The best in Christmas TV adverts – part 4

In yesterday’s post I mentioned I was avoiding the Black Friday online sales. One of the reasons for doing so is to save my own pocket. A Which? report exposes the many scams tricking unsuspecting shoppers on the hunt for a Christmas gift bargain.

But another reason is to support small businesses. It’s been a tough year for all. But especially for independent stores, local cafes, artisans and solopreneurs. They’ve had to hustle even harder in the face of two UK lockdowns. Many of them can’t compete with the big corporations peddling their Black Friday deals.

As a small business owner and a consumer trying her hardest to shop ethically, it’s something close to my heart. That’s why today’s ad review is on Notonthehighstreet.com.

What’s their core message?

The magic of small things

There’s a lot of things this ad does right.

  • They present the products. From baubles to blankets, it’s clear what sort of goodies you can find at Notonthehighstreet.com.
  • They tell short, sweet stories of different families and their Christmas traditions.
  • They use consistent language that reflects exactly what their brand is all about.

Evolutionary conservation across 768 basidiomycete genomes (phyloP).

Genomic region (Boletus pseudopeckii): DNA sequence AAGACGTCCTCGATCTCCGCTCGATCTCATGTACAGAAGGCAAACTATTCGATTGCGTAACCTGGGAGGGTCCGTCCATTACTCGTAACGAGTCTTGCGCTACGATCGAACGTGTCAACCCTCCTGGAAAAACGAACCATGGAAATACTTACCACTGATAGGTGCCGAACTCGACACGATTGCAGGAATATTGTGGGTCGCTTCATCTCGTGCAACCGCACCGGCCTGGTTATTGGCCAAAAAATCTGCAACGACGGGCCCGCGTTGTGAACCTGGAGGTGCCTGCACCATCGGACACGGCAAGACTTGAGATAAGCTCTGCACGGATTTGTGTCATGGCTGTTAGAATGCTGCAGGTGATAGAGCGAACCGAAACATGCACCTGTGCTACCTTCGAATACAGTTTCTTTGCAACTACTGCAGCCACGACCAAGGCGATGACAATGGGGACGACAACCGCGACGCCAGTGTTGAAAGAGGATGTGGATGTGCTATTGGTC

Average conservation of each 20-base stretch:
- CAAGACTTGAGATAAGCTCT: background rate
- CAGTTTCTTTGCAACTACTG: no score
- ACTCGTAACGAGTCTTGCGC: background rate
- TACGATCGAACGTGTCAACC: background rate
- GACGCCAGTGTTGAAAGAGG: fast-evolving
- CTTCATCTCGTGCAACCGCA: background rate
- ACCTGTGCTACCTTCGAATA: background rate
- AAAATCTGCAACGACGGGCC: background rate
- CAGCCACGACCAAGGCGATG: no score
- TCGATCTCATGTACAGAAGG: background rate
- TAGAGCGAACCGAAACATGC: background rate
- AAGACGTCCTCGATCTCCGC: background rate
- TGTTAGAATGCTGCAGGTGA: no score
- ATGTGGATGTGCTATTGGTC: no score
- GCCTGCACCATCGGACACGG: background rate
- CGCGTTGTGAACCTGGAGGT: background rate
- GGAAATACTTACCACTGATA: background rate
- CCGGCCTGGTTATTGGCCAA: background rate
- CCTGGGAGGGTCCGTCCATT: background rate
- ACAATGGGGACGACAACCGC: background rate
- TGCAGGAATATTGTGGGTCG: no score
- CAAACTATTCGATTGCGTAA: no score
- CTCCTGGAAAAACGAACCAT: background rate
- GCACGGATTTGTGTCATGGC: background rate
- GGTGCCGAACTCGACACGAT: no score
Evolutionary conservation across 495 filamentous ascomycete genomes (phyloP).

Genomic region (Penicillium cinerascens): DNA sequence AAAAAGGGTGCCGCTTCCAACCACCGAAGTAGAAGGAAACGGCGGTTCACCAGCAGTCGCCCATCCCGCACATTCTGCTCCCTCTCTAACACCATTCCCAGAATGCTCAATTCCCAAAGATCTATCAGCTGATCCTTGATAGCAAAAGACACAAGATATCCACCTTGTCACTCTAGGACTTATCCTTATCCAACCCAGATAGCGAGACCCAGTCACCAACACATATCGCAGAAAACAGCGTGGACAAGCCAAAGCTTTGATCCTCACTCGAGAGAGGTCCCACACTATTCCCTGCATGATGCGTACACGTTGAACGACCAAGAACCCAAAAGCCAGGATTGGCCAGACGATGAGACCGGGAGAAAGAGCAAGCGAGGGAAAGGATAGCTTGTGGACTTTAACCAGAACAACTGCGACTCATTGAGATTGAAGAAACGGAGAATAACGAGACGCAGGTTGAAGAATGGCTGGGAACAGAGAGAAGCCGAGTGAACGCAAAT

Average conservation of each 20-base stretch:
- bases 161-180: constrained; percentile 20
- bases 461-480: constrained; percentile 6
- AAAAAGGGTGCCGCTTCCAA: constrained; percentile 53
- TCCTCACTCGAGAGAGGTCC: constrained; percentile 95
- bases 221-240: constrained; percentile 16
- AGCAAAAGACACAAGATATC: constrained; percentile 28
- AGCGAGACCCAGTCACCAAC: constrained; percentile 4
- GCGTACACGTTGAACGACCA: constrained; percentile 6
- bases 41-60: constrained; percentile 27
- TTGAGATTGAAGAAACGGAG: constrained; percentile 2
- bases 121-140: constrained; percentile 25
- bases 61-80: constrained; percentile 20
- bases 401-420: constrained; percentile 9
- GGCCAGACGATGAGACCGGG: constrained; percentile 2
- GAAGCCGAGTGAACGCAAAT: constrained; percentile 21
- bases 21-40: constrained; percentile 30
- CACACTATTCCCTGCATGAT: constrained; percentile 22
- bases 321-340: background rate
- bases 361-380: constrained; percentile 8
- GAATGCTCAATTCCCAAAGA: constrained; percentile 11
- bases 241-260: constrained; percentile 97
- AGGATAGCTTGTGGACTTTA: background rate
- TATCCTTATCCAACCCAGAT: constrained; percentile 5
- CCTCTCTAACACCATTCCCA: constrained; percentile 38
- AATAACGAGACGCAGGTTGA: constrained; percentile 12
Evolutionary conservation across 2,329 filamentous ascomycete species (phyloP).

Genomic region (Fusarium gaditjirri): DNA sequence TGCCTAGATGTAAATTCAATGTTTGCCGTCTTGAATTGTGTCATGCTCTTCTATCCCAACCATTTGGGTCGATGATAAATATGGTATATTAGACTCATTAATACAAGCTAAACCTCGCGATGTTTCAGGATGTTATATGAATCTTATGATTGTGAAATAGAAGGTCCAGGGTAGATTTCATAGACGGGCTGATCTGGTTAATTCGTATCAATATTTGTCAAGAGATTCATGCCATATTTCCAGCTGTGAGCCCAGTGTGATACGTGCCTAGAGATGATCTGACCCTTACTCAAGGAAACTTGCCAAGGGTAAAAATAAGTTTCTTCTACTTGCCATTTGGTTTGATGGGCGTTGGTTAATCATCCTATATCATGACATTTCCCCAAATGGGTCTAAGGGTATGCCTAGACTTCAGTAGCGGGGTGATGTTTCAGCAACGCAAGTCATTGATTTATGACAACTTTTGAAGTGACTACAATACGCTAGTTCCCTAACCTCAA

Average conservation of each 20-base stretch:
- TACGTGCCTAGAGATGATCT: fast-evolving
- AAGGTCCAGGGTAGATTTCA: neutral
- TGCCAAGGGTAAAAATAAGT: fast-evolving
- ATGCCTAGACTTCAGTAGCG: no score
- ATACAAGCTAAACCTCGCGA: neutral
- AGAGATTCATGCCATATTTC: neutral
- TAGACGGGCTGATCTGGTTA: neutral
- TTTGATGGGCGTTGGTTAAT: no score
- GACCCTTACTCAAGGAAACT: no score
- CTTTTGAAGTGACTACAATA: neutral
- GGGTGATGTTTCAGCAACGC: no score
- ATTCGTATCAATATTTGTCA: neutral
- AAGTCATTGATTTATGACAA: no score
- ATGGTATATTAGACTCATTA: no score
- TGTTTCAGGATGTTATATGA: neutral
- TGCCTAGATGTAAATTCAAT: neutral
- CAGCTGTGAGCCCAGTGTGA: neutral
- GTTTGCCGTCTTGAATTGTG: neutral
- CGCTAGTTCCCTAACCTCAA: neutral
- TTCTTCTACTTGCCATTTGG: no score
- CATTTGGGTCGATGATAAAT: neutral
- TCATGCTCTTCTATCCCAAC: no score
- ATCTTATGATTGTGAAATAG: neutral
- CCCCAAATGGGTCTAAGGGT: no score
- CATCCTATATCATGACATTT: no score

But there’s one thing in particular that stands out to me. And it’s the fact they don’t try to people-please everyone. They know who their target client is – the ethically conscious consumer wanting to do their part. And they connect to them in their language alone.

Often companies think success means being liked by everyone. They think they’ll gain more customers this way. This is not true. You’ll actually turn them off. Why? Because you’re not addressing any one person.

The best kind of copy reads as though the writer is talking to the customer in person, one-to-one. It’s personal and friendly and relevant to their situation.

Clients want to know you’re dedicated to helping them solve their unique challenges. Notonthehighstreet help their customers help small businesses. It’s as simple as that. But oh, so effective.

NB: if you’re attempting to connect with everyone – from retired accountants looking to buy a holiday home on the Costa del Sol, to young single mums searching for a crash course in business administration – you’re setting yourself up for failure.

Identify your target market. Understand what they need. Show how you solve their problem.

My score: 8/10.

Image credit: Shutterstock

NB I originally wrote this post for my LinkedIn page on 26th Nov 2020.

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